The Shaping of Somali Society: Reconstructing the History of a Pastoral People, 1600-1900

The Shaping of Somali Society: Reconstructing the History of a Pastoral People, 1600-1900

The Shaping of Somali Society: Reconstructing the History of a Pastoral People, 1600-1900

The Shaping of Somali Society: Reconstructing the History of a Pastoral People, 1600-1900

Excerpt

The ethnic configuration of the Somali Peninsula presents the student of African societies with a unique case. In contrast to most of the rest of Africa, where independent states seek to forge a common national identity from a multiplicity of ethnic groups within their boundaries, Somalia is essentially a one-nationality state whose population shares an ethnic identity with Somalis in three adjoining states. Since attaining their independence in 1960, the 3,000,000 Somalis in the Republic have been almost unanimous in their desire to unite with their fellow Somalis who form substantial minorities within Ethiopia (about 1,000,000), Djibouti--formerly French Somaliland- (about 100,000), and Kenya (250,000). What gives Somalis this strong sense of common identity, despite more than eighty years of political partition, is their long-time occupation of nearly four hundred thousand square miles of contiguous territory; a common language (albeit with regional dialect differences); a shared Islamic heritage; a widespread belief that all Somalis are ultimately descended from a small number of common ancestors; and a way of life that is overwhelmingly pastoral.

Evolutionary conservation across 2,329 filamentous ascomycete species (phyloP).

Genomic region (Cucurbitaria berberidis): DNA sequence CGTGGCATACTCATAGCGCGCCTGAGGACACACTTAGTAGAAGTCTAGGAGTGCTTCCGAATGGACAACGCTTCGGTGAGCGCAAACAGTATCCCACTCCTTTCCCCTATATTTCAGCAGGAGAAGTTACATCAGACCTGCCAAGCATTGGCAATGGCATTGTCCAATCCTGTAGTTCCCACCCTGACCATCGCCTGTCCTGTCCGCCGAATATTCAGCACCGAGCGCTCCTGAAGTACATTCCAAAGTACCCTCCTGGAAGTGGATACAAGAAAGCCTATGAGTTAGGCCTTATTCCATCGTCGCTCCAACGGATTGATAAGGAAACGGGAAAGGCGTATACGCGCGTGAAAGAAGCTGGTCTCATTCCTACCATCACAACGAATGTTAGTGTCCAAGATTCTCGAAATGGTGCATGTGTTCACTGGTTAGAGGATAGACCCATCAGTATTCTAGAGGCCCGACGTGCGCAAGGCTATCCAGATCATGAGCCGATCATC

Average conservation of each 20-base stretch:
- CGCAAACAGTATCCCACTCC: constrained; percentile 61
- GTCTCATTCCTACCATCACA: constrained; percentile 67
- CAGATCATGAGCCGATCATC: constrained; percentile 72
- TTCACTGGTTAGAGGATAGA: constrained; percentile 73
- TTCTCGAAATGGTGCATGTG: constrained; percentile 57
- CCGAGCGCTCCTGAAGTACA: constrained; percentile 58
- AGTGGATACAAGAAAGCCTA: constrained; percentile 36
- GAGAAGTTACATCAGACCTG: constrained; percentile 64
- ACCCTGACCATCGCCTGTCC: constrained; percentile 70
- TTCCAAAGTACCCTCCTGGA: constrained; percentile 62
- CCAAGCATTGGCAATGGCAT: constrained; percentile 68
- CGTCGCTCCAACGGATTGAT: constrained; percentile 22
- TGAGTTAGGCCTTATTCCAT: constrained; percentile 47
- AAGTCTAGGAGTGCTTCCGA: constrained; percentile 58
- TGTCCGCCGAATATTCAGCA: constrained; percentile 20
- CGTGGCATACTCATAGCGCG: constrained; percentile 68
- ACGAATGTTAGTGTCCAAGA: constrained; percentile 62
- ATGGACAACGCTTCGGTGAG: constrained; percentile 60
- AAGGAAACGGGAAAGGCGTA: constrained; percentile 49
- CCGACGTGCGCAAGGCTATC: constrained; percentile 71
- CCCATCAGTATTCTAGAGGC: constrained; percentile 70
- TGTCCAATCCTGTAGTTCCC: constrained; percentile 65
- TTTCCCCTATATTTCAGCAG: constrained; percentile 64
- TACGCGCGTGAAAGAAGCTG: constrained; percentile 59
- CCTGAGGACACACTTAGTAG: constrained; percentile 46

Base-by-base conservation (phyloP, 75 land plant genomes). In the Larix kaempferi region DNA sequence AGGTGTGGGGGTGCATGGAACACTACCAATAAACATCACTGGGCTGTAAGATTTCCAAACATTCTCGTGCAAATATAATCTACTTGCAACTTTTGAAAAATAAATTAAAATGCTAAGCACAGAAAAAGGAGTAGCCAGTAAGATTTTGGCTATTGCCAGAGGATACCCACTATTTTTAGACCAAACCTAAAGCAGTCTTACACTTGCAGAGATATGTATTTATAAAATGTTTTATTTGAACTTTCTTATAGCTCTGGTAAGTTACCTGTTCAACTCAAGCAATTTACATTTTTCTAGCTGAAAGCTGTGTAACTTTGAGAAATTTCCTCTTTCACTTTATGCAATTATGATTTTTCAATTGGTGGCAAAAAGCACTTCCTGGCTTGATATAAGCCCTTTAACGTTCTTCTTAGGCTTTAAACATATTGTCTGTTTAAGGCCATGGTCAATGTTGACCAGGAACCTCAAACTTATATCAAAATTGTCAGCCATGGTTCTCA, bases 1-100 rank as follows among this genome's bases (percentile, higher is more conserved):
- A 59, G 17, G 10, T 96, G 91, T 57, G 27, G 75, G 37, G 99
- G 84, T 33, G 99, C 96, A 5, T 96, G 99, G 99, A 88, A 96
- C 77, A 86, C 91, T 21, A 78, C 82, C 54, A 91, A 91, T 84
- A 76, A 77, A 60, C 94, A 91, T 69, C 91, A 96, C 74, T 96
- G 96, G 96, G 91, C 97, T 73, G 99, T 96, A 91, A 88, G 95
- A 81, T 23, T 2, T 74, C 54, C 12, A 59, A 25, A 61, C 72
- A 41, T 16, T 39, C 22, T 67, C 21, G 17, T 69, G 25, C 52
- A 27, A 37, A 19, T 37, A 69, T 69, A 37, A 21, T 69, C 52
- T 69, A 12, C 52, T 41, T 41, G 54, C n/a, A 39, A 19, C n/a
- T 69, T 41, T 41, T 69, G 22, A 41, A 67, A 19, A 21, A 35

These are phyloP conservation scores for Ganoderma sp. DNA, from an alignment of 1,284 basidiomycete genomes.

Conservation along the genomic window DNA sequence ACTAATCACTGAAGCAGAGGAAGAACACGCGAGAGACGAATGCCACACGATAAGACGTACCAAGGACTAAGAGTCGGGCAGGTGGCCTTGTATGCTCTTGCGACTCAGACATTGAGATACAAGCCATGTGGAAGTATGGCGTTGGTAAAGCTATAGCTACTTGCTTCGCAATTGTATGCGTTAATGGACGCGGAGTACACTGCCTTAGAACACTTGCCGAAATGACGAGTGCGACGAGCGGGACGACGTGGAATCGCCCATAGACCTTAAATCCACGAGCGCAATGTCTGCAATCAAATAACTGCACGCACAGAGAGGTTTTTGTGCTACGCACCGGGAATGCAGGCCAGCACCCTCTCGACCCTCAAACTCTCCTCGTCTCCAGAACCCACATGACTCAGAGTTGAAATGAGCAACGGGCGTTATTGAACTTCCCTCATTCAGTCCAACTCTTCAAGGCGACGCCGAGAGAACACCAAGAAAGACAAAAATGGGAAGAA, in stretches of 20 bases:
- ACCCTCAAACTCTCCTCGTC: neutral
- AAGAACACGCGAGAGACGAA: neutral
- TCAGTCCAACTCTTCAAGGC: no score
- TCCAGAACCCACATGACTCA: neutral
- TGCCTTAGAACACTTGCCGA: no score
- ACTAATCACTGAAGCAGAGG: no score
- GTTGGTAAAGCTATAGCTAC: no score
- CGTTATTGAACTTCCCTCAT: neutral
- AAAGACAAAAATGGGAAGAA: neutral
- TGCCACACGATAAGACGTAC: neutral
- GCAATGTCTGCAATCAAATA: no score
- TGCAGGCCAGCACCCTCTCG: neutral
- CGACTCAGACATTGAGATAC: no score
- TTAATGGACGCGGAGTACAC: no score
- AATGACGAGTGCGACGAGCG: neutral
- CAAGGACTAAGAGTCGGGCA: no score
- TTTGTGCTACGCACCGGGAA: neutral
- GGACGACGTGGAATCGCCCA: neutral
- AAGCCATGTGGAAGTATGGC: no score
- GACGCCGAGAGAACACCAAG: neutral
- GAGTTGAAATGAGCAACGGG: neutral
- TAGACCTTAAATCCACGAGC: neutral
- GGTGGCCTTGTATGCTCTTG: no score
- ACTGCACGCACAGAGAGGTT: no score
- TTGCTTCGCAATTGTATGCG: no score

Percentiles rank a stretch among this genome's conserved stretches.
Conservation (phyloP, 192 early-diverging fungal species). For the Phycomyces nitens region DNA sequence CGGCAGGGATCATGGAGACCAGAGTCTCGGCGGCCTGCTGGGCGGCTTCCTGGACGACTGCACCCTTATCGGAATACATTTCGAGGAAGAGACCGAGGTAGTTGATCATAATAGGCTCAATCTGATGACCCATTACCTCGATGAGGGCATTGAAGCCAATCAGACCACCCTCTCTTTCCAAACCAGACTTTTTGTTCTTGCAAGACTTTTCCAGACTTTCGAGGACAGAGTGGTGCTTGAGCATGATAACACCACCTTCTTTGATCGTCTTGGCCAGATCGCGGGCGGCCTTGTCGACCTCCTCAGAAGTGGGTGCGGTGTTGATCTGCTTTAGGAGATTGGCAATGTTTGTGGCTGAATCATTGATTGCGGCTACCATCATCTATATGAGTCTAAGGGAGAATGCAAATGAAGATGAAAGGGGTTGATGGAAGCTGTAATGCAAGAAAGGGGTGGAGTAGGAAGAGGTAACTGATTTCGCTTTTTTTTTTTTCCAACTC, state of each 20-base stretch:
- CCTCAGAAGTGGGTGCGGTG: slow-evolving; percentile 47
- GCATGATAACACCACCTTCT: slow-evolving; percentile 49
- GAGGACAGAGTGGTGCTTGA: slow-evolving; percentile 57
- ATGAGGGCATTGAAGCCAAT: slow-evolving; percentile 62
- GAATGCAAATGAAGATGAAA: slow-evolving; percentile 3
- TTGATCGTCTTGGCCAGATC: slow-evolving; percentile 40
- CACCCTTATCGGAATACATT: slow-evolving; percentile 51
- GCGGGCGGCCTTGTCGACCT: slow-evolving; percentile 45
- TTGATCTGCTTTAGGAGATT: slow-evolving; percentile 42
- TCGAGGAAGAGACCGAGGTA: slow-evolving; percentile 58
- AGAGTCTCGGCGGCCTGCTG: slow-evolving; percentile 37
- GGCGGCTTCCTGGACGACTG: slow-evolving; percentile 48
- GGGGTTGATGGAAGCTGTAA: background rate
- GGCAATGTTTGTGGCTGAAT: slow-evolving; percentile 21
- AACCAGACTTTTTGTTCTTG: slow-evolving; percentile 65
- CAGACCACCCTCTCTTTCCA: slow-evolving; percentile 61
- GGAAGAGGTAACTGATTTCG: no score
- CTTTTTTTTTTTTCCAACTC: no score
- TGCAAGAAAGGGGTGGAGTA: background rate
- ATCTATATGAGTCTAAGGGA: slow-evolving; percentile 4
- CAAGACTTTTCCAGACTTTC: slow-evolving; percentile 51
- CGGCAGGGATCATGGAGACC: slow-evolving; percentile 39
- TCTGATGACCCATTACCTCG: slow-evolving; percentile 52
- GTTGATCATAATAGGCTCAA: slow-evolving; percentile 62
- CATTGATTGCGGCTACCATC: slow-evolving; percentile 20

The Somali consciousness of a common cultural identity is also clearly the product of shared historical experiences; one of the central questions for historians concerns the relative importance of the Somalis' early history in the shaping of that identity. Modern scholarship on Somalia has tended to concentrate on the formative experiences of the twentieth century: the imposition of colonial administration over a previously segmented clan society; the creation, however short-lived, of an Italian East African Empire by Mussolini's Fascists (1936-41) and subsequent British efforts to form a "Greater . . .

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